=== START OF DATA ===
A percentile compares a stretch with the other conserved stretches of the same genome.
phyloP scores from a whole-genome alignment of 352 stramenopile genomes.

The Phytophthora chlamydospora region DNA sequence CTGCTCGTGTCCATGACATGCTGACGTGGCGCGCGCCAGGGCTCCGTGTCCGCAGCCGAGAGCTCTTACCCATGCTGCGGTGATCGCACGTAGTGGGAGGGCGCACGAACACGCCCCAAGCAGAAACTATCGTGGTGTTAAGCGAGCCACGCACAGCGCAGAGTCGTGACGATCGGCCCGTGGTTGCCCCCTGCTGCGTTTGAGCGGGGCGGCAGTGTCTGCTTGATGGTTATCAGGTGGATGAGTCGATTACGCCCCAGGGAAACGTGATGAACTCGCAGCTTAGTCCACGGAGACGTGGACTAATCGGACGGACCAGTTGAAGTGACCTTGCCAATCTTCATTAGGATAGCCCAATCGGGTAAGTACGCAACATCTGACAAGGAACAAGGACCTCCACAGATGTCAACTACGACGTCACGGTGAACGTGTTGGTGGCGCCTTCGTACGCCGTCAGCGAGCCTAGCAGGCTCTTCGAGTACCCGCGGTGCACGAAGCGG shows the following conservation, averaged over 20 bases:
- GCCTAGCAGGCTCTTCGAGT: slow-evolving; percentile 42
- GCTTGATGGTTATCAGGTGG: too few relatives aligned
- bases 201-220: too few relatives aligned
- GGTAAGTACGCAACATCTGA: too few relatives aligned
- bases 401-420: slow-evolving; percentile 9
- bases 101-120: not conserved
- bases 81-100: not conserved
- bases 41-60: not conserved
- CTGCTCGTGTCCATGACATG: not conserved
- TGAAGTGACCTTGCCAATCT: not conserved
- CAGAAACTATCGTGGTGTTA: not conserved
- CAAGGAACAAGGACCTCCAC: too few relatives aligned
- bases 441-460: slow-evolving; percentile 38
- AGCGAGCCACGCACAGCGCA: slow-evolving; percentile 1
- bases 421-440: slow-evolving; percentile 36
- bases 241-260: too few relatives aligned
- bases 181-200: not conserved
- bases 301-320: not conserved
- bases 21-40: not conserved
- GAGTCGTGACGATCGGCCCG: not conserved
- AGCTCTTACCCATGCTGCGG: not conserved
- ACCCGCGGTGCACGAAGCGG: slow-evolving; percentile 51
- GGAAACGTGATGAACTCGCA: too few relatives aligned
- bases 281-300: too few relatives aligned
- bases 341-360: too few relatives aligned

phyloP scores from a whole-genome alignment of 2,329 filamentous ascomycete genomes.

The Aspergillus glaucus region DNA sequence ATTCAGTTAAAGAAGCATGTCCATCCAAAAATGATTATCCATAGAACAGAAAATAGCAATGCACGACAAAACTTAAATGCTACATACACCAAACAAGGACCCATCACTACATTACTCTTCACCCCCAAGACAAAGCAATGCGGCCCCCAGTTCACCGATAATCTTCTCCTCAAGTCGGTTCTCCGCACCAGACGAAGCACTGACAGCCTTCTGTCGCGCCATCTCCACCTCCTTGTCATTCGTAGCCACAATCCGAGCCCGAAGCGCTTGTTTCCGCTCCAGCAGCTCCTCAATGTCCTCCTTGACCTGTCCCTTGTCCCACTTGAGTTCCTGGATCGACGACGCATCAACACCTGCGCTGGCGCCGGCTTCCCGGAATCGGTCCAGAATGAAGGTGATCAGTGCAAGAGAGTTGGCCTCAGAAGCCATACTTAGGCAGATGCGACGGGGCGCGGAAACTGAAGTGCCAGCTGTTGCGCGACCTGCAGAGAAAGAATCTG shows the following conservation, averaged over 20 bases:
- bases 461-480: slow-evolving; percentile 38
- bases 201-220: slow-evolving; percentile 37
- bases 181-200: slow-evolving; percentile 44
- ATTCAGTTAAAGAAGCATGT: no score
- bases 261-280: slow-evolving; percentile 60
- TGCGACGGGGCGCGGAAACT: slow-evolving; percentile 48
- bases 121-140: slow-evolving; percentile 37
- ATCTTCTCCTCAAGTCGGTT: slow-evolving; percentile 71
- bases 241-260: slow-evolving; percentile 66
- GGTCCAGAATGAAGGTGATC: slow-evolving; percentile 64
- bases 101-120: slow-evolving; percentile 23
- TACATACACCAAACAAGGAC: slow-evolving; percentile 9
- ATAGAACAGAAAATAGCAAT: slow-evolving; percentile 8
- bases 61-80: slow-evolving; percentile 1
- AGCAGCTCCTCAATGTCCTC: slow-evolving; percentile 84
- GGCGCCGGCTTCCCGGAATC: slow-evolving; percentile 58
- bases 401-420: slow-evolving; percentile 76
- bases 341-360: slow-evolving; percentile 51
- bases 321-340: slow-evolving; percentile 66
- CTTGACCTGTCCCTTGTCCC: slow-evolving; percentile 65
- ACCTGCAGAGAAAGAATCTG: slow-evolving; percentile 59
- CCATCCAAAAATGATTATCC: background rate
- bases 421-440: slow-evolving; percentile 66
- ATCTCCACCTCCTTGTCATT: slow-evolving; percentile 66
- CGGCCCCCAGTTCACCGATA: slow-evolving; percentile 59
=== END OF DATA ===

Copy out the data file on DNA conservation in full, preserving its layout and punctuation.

A percentile compares a stretch with the other conserved stretches of the same genome.
phyloP scores from a whole-genome alignment of 352 stramenopile genomes.

The Phytophthora chlamydospora region DNA sequence CTGCTCGTGTCCATGACATGCTGACGTGGCGCGCGCCAGGGCTCCGTGTCCGCAGCCGAGAGCTCTTACCCATGCTGCGGTGATCGCACGTAGTGGGAGGGCGCACGAACACGCCCCAAGCAGAAACTATCGTGGTGTTAAGCGAGCCACGCACAGCGCAGAGTCGTGACGATCGGCCCGTGGTTGCCCCCTGCTGCGTTTGAGCGGGGCGGCAGTGTCTGCTTGATGGTTATCAGGTGGATGAGTCGATTACGCCCCAGGGAAACGTGATGAACTCGCAGCTTAGTCCACGGAGACGTGGACTAATCGGACGGACCAGTTGAAGTGACCTTGCCAATCTTCATTAGGATAGCCCAATCGGGTAAGTACGCAACATCTGACAAGGAACAAGGACCTCCACAGATGTCAACTACGACGTCACGGTGAACGTGTTGGTGGCGCCTTCGTACGCCGTCAGCGAGCCTAGCAGGCTCTTCGAGTACCCGCGGTGCACGAAGCGG shows the following conservation, averaged over 20 bases:
- GCCTAGCAGGCTCTTCGAGT: slow-evolving; percentile 42
- GCTTGATGGTTATCAGGTGG: too few relatives aligned
- bases 201-220: too few relatives aligned
- GGTAAGTACGCAACATCTGA: too few relatives aligned
- bases 401-420: slow-evolving; percentile 9
- bases 101-120: not conserved
- bases 81-100: not conserved
- bases 41-60: not conserved
- CTGCTCGTGTCCATGACATG: not conserved
- TGAAGTGACCTTGCCAATCT: not conserved
- CAGAAACTATCGTGGTGTTA: not conserved
- CAAGGAACAAGGACCTCCAC: too few relatives aligned
- bases 441-460: slow-evolving; percentile 38
- AGCGAGCCACGCACAGCGCA: slow-evolving; percentile 1
- bases 421-440: slow-evolving; percentile 36
- bases 241-260: too few relatives aligned
- bases 181-200: not conserved
- bases 301-320: not conserved
- bases 21-40: not conserved
- GAGTCGTGACGATCGGCCCG: not conserved
- AGCTCTTACCCATGCTGCGG: not conserved
- ACCCGCGGTGCACGAAGCGG: slow-evolving; percentile 51
- GGAAACGTGATGAACTCGCA: too few relatives aligned
- bases 281-300: too few relatives aligned
- bases 341-360: too few relatives aligned

phyloP scores from a whole-genome alignment of 2,329 filamentous ascomycete genomes.

The Aspergillus glaucus region DNA sequence ATTCAGTTAAAGAAGCATGTCCATCCAAAAATGATTATCCATAGAACAGAAAATAGCAATGCACGACAAAACTTAAATGCTACATACACCAAACAAGGACCCATCACTACATTACTCTTCACCCCCAAGACAAAGCAATGCGGCCCCCAGTTCACCGATAATCTTCTCCTCAAGTCGGTTCTCCGCACCAGACGAAGCACTGACAGCCTTCTGTCGCGCCATCTCCACCTCCTTGTCATTCGTAGCCACAATCCGAGCCCGAAGCGCTTGTTTCCGCTCCAGCAGCTCCTCAATGTCCTCCTTGACCTGTCCCTTGTCCCACTTGAGTTCCTGGATCGACGACGCATCAACACCTGCGCTGGCGCCGGCTTCCCGGAATCGGTCCAGAATGAAGGTGATCAGTGCAAGAGAGTTGGCCTCAGAAGCCATACTTAGGCAGATGCGACGGGGCGCGGAAACTGAAGTGCCAGCTGTTGCGCGACCTGCAGAGAAAGAATCTG shows the following conservation, averaged over 20 bases:
- bases 461-480: slow-evolving; percentile 38
- bases 201-220: slow-evolving; percentile 37
- bases 181-200: slow-evolving; percentile 44
- ATTCAGTTAAAGAAGCATGT: no score
- bases 261-280: slow-evolving; percentile 60
- TGCGACGGGGCGCGGAAACT: slow-evolving; percentile 48
- bases 121-140: slow-evolving; percentile 37
- ATCTTCTCCTCAAGTCGGTT: slow-evolving; percentile 71
- bases 241-260: slow-evolving; percentile 66
- GGTCCAGAATGAAGGTGATC: slow-evolving; percentile 64
- bases 101-120: slow-evolving; percentile 23
- TACATACACCAAACAAGGAC: slow-evolving; percentile 9
- ATAGAACAGAAAATAGCAAT: slow-evolving; percentile 8
- bases 61-80: slow-evolving; percentile 1
- AGCAGCTCCTCAATGTCCTC: slow-evolving; percentile 84
- GGCGCCGGCTTCCCGGAATC: slow-evolving; percentile 58
- bases 401-420: slow-evolving; percentile 76
- bases 341-360: slow-evolving; percentile 51
- bases 321-340: slow-evolving; percentile 66
- CTTGACCTGTCCCTTGTCCC: slow-evolving; percentile 65
- ACCTGCAGAGAAAGAATCTG: slow-evolving; percentile 59
- CCATCCAAAAATGATTATCC: background rate
- bases 421-440: slow-evolving; percentile 66
- ATCTCCACCTCCTTGTCATT: slow-evolving; percentile 66
- CGGCCCCCAGTTCACCGATA: slow-evolving; percentile 59